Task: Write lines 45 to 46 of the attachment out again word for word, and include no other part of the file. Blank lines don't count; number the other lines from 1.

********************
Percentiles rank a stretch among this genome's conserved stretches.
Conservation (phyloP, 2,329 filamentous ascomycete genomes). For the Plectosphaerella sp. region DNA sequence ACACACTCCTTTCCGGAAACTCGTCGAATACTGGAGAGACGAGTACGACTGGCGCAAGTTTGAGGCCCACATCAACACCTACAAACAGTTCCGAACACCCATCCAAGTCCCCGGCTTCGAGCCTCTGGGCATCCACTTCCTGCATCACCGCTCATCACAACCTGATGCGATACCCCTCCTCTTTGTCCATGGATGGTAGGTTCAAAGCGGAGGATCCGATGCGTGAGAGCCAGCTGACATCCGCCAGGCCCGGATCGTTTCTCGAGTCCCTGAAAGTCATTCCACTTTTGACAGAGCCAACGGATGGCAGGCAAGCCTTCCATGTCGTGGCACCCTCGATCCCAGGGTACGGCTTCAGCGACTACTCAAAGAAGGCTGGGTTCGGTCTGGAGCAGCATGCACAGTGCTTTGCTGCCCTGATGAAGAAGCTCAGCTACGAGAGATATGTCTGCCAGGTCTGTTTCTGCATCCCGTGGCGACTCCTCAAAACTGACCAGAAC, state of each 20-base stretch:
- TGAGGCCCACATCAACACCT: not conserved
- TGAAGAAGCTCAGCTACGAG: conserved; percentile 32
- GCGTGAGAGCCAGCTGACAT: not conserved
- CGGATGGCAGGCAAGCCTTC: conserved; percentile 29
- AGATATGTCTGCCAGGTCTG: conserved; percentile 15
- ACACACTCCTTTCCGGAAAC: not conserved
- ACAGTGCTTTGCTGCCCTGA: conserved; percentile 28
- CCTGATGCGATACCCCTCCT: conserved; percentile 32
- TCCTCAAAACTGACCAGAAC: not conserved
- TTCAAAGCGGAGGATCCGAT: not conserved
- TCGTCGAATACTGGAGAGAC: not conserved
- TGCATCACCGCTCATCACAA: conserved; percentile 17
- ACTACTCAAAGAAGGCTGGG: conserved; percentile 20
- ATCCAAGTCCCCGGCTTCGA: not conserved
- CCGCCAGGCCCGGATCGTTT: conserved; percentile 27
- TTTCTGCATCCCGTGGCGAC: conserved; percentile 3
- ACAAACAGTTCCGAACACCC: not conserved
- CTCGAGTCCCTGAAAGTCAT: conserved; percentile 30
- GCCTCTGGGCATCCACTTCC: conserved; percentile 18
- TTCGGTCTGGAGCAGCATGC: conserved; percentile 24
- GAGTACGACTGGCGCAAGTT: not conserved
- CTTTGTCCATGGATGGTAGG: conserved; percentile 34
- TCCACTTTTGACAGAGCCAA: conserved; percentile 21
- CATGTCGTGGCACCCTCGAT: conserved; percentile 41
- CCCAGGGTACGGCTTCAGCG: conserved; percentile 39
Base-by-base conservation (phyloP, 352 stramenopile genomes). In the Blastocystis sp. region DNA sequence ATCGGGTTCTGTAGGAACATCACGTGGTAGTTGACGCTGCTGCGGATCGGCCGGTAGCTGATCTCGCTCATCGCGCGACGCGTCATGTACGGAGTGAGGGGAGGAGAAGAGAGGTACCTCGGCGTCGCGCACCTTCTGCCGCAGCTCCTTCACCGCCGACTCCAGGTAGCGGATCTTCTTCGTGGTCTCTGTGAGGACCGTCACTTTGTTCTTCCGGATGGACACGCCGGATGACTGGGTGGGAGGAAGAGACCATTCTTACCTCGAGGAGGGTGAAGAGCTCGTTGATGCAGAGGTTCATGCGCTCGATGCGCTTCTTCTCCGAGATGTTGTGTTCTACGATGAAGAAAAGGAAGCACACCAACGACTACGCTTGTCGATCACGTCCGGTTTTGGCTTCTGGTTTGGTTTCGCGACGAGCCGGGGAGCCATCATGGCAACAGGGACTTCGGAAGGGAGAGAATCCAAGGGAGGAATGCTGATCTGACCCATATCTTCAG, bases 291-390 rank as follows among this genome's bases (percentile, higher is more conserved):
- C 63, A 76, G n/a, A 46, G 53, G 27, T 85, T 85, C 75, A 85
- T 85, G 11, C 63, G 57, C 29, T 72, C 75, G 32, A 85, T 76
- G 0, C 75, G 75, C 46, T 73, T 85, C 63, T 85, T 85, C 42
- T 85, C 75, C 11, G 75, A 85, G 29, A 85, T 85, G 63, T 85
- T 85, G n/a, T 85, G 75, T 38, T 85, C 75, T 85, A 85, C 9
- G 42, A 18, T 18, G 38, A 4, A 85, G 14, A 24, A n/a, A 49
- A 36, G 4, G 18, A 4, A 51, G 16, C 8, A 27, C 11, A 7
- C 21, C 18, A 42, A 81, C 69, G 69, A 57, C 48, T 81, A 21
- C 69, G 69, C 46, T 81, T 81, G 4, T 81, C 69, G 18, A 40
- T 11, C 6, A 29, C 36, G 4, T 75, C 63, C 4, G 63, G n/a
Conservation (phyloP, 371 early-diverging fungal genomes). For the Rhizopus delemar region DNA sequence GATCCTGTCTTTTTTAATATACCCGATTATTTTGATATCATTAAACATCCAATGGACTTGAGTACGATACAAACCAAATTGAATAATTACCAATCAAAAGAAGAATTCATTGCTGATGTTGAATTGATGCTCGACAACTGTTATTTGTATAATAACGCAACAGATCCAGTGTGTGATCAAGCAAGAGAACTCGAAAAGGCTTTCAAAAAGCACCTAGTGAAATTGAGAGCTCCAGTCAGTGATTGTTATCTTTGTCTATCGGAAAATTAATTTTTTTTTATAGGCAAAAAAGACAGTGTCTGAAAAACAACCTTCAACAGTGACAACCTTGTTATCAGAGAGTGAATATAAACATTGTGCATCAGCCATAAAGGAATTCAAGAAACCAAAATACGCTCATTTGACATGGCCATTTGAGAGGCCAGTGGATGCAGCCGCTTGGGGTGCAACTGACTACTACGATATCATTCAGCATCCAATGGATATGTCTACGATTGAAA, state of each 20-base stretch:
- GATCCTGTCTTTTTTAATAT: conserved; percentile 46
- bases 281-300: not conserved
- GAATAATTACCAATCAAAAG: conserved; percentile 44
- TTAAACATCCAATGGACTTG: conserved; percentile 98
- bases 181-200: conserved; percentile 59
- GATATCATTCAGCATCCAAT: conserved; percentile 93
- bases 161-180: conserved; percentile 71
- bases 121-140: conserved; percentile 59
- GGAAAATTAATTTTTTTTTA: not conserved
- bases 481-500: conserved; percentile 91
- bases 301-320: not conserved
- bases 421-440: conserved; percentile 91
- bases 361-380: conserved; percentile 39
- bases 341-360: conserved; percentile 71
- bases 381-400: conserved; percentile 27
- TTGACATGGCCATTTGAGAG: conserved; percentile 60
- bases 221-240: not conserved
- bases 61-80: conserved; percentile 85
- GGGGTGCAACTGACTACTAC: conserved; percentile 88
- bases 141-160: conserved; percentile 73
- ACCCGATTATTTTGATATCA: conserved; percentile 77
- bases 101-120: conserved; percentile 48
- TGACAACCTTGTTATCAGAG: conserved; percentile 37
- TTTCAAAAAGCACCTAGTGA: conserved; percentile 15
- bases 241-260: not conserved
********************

- GATATCATTCAGCATCCAAT: conserved; percentile 93
- bases 161-180: conserved; percentile 71